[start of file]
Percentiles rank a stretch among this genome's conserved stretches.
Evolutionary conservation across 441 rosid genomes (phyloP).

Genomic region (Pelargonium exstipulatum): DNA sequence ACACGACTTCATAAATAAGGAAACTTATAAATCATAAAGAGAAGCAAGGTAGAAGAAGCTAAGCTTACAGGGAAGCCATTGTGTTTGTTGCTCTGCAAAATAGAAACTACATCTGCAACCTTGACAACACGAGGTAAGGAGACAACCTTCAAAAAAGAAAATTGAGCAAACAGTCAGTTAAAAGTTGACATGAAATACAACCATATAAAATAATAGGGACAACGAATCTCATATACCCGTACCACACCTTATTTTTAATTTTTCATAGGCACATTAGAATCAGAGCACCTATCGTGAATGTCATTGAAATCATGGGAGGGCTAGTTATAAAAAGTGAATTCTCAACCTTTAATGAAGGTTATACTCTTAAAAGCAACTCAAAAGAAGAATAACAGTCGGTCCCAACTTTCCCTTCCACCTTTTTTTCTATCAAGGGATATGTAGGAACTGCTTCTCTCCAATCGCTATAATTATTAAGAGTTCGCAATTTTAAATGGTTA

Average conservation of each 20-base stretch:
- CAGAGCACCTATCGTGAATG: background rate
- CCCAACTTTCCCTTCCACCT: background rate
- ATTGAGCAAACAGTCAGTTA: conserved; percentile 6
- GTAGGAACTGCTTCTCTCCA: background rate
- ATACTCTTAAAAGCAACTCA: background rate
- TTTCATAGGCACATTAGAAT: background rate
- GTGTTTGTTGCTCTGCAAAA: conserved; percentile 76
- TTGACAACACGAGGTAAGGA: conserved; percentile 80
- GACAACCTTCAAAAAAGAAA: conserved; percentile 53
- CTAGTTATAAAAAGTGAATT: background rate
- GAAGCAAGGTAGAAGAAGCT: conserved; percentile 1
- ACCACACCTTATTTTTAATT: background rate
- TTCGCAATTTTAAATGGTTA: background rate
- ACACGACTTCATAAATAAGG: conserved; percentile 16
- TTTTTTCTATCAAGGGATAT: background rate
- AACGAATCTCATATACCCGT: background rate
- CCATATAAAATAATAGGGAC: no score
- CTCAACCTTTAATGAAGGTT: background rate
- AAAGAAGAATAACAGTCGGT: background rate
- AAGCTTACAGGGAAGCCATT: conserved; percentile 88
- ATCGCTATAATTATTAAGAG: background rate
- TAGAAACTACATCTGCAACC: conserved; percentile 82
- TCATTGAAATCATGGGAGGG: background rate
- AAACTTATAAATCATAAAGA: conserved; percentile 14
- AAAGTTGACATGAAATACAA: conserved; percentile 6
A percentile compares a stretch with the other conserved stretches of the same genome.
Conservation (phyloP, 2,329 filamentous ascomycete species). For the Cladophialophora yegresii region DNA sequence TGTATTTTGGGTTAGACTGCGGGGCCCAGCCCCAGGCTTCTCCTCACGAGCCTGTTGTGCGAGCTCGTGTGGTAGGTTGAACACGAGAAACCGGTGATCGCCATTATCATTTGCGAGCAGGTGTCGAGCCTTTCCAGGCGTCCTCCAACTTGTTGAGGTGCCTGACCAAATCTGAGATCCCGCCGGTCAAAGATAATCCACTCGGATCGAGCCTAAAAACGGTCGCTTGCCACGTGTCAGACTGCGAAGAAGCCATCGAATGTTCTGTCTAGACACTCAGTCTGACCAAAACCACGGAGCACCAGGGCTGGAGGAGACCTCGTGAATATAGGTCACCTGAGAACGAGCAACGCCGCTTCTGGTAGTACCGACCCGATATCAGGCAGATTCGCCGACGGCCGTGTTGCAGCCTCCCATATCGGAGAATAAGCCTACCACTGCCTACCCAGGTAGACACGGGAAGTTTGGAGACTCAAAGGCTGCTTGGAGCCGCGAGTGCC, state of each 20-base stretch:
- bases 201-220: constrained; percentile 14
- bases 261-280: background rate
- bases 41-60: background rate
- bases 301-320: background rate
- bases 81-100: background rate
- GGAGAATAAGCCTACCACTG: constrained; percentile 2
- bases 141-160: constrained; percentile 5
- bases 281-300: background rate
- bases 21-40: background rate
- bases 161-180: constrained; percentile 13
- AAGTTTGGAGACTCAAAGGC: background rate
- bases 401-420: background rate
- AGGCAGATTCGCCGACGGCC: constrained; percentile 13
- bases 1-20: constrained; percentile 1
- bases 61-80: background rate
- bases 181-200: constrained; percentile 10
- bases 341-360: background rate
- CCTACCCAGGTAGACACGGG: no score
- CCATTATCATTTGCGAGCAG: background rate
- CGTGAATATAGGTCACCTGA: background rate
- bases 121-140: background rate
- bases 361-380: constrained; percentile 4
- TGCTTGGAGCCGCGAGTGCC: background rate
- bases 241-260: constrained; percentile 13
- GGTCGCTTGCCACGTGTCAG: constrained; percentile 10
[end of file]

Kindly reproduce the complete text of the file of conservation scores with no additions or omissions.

Percentiles rank a stretch among this genome's conserved stretches.
Evolutionary conservation across 441 rosid genomes (phyloP).

Genomic region (Pelargonium exstipulatum): DNA sequence ACACGACTTCATAAATAAGGAAACTTATAAATCATAAAGAGAAGCAAGGTAGAAGAAGCTAAGCTTACAGGGAAGCCATTGTGTTTGTTGCTCTGCAAAATAGAAACTACATCTGCAACCTTGACAACACGAGGTAAGGAGACAACCTTCAAAAAAGAAAATTGAGCAAACAGTCAGTTAAAAGTTGACATGAAATACAACCATATAAAATAATAGGGACAACGAATCTCATATACCCGTACCACACCTTATTTTTAATTTTTCATAGGCACATTAGAATCAGAGCACCTATCGTGAATGTCATTGAAATCATGGGAGGGCTAGTTATAAAAAGTGAATTCTCAACCTTTAATGAAGGTTATACTCTTAAAAGCAACTCAAAAGAAGAATAACAGTCGGTCCCAACTTTCCCTTCCACCTTTTTTTCTATCAAGGGATATGTAGGAACTGCTTCTCTCCAATCGCTATAATTATTAAGAGTTCGCAATTTTAAATGGTTA

Average conservation of each 20-base stretch:
- CAGAGCACCTATCGTGAATG: background rate
- CCCAACTTTCCCTTCCACCT: background rate
- ATTGAGCAAACAGTCAGTTA: conserved; percentile 6
- GTAGGAACTGCTTCTCTCCA: background rate
- ATACTCTTAAAAGCAACTCA: background rate
- TTTCATAGGCACATTAGAAT: background rate
- GTGTTTGTTGCTCTGCAAAA: conserved; percentile 76
- TTGACAACACGAGGTAAGGA: conserved; percentile 80
- GACAACCTTCAAAAAAGAAA: conserved; percentile 53
- CTAGTTATAAAAAGTGAATT: background rate
- GAAGCAAGGTAGAAGAAGCT: conserved; percentile 1
- ACCACACCTTATTTTTAATT: background rate
- TTCGCAATTTTAAATGGTTA: background rate
- ACACGACTTCATAAATAAGG: conserved; percentile 16
- TTTTTTCTATCAAGGGATAT: background rate
- AACGAATCTCATATACCCGT: background rate
- CCATATAAAATAATAGGGAC: no score
- CTCAACCTTTAATGAAGGTT: background rate
- AAAGAAGAATAACAGTCGGT: background rate
- AAGCTTACAGGGAAGCCATT: conserved; percentile 88
- ATCGCTATAATTATTAAGAG: background rate
- TAGAAACTACATCTGCAACC: conserved; percentile 82
- TCATTGAAATCATGGGAGGG: background rate
- AAACTTATAAATCATAAAGA: conserved; percentile 14
- AAAGTTGACATGAAATACAA: conserved; percentile 6
A percentile compares a stretch with the other conserved stretches of the same genome.
Conservation (phyloP, 2,329 filamentous ascomycete species). For the Cladophialophora yegresii region DNA sequence TGTATTTTGGGTTAGACTGCGGGGCCCAGCCCCAGGCTTCTCCTCACGAGCCTGTTGTGCGAGCTCGTGTGGTAGGTTGAACACGAGAAACCGGTGATCGCCATTATCATTTGCGAGCAGGTGTCGAGCCTTTCCAGGCGTCCTCCAACTTGTTGAGGTGCCTGACCAAATCTGAGATCCCGCCGGTCAAAGATAATCCACTCGGATCGAGCCTAAAAACGGTCGCTTGCCACGTGTCAGACTGCGAAGAAGCCATCGAATGTTCTGTCTAGACACTCAGTCTGACCAAAACCACGGAGCACCAGGGCTGGAGGAGACCTCGTGAATATAGGTCACCTGAGAACGAGCAACGCCGCTTCTGGTAGTACCGACCCGATATCAGGCAGATTCGCCGACGGCCGTGTTGCAGCCTCCCATATCGGAGAATAAGCCTACCACTGCCTACCCAGGTAGACACGGGAAGTTTGGAGACTCAAAGGCTGCTTGGAGCCGCGAGTGCC, state of each 20-base stretch:
- bases 201-220: constrained; percentile 14
- bases 261-280: background rate
- bases 41-60: background rate
- bases 301-320: background rate
- bases 81-100: background rate
- GGAGAATAAGCCTACCACTG: constrained; percentile 2
- bases 141-160: constrained; percentile 5
- bases 281-300: background rate
- bases 21-40: background rate
- bases 161-180: constrained; percentile 13
- AAGTTTGGAGACTCAAAGGC: background rate
- bases 401-420: background rate
- AGGCAGATTCGCCGACGGCC: constrained; percentile 13
- bases 1-20: constrained; percentile 1
- bases 61-80: background rate
- bases 181-200: constrained; percentile 10
- bases 341-360: background rate
- CCTACCCAGGTAGACACGGG: no score
- CCATTATCATTTGCGAGCAG: background rate
- CGTGAATATAGGTCACCTGA: background rate
- bases 121-140: background rate
- bases 361-380: constrained; percentile 4
- TGCTTGGAGCCGCGAGTGCC: background rate
- bases 241-260: constrained; percentile 13
- GGTCGCTTGCCACGTGTCAG: constrained; percentile 10